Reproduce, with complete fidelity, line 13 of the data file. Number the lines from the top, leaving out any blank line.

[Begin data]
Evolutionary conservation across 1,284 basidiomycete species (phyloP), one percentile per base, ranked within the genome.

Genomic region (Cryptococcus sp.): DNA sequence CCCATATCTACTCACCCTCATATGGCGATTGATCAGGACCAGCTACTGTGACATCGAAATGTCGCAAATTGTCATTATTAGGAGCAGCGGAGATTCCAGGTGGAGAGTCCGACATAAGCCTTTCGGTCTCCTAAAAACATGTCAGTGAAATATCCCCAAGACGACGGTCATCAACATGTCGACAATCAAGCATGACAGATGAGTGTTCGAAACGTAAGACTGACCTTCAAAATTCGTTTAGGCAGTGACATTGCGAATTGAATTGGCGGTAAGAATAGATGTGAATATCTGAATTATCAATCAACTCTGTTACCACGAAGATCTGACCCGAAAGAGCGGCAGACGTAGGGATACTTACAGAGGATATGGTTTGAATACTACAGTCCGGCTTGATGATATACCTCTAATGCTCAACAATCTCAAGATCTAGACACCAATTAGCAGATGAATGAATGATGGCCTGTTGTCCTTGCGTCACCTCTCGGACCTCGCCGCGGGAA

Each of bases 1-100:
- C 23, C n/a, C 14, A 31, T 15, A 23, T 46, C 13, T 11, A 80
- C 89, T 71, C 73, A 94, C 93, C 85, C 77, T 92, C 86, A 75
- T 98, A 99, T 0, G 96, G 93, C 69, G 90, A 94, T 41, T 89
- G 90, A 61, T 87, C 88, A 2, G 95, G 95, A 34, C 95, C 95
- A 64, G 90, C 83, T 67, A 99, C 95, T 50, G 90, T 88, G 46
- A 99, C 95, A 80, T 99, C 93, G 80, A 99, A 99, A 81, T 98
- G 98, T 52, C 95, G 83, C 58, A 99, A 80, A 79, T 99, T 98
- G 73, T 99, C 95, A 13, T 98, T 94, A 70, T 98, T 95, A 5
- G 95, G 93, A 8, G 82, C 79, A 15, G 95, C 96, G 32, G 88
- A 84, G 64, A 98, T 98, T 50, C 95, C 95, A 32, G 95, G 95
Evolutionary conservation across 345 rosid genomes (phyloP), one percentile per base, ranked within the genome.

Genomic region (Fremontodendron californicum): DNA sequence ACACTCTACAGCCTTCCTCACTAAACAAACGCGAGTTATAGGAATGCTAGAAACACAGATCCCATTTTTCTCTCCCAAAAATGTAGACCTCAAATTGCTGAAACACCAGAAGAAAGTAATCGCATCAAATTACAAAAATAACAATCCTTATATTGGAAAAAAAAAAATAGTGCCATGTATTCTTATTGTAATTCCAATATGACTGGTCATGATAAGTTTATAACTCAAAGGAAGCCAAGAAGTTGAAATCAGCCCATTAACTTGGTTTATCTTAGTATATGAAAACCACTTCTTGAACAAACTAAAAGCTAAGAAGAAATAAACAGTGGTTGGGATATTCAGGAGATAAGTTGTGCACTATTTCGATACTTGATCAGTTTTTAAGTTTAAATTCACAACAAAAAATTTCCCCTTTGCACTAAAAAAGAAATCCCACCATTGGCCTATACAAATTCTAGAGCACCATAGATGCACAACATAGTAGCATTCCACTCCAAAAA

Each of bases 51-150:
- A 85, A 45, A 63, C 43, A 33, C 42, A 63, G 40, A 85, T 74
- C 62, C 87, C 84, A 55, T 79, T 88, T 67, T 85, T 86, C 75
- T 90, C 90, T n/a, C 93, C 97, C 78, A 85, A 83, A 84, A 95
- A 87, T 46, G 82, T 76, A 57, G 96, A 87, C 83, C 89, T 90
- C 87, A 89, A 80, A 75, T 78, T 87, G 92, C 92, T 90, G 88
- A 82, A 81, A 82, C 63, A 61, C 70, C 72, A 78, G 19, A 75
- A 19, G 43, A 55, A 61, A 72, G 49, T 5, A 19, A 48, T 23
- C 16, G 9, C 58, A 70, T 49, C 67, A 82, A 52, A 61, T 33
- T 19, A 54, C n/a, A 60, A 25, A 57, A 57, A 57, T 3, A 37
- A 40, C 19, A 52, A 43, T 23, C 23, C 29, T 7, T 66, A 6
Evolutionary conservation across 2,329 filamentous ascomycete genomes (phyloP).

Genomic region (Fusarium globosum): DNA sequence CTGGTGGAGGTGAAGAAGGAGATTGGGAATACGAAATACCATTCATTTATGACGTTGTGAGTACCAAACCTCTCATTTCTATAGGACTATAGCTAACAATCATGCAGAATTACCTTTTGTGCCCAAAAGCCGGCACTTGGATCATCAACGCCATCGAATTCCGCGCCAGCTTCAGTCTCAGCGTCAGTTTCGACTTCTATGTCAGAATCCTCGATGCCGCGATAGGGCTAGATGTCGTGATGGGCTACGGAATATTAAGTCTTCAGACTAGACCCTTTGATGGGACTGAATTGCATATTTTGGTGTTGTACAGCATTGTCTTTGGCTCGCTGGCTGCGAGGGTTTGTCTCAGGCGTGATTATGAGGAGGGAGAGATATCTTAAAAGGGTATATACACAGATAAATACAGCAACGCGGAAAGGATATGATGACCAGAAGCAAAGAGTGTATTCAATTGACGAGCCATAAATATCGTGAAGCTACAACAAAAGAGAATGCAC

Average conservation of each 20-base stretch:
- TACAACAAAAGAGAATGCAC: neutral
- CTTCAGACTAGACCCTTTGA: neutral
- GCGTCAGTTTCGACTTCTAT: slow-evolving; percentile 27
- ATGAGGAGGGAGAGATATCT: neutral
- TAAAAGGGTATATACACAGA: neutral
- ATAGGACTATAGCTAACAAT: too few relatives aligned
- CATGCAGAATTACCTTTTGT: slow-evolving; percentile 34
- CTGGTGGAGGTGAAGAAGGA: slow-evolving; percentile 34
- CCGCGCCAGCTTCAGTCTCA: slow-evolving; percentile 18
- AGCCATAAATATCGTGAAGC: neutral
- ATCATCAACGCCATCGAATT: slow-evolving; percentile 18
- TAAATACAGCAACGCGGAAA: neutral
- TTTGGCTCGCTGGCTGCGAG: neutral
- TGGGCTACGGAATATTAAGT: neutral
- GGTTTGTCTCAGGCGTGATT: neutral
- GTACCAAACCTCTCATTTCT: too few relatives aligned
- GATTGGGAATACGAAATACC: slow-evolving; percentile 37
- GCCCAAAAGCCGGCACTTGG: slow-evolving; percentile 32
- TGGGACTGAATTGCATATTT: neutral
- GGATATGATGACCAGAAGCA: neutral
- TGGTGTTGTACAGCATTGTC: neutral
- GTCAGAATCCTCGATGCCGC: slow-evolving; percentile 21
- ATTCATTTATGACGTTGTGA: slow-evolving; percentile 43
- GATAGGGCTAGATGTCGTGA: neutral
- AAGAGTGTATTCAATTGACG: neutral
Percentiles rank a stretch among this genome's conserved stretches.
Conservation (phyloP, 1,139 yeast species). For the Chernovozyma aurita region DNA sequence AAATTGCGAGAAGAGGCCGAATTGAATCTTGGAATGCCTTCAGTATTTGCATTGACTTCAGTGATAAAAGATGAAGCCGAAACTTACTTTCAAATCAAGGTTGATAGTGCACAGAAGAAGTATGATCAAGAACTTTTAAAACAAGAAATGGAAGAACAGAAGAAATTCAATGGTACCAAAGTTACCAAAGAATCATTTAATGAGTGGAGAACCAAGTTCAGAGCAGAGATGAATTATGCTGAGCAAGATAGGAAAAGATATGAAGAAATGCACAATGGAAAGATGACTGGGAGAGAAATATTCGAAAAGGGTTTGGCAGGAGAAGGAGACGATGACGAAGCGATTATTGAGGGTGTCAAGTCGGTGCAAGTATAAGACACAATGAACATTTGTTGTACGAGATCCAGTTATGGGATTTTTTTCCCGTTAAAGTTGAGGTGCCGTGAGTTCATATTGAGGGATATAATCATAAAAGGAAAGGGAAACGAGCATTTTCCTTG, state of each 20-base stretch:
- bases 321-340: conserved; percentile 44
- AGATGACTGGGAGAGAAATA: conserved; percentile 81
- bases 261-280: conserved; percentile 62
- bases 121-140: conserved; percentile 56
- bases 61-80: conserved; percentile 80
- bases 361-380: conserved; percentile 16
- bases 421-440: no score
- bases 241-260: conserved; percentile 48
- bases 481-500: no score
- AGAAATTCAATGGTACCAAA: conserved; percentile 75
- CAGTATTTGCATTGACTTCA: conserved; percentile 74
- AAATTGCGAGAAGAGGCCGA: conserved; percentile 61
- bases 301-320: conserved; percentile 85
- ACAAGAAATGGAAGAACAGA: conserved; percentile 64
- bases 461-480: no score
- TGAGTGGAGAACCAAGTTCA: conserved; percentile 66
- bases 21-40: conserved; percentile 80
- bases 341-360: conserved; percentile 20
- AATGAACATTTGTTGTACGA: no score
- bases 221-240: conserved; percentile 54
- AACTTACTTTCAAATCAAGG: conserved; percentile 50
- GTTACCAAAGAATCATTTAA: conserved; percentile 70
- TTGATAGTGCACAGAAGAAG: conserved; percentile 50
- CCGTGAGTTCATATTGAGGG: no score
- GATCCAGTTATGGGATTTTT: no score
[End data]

- A 84, G 64, A 98, T 98, T 50, C 95, C 95, A 32, G 95, G 95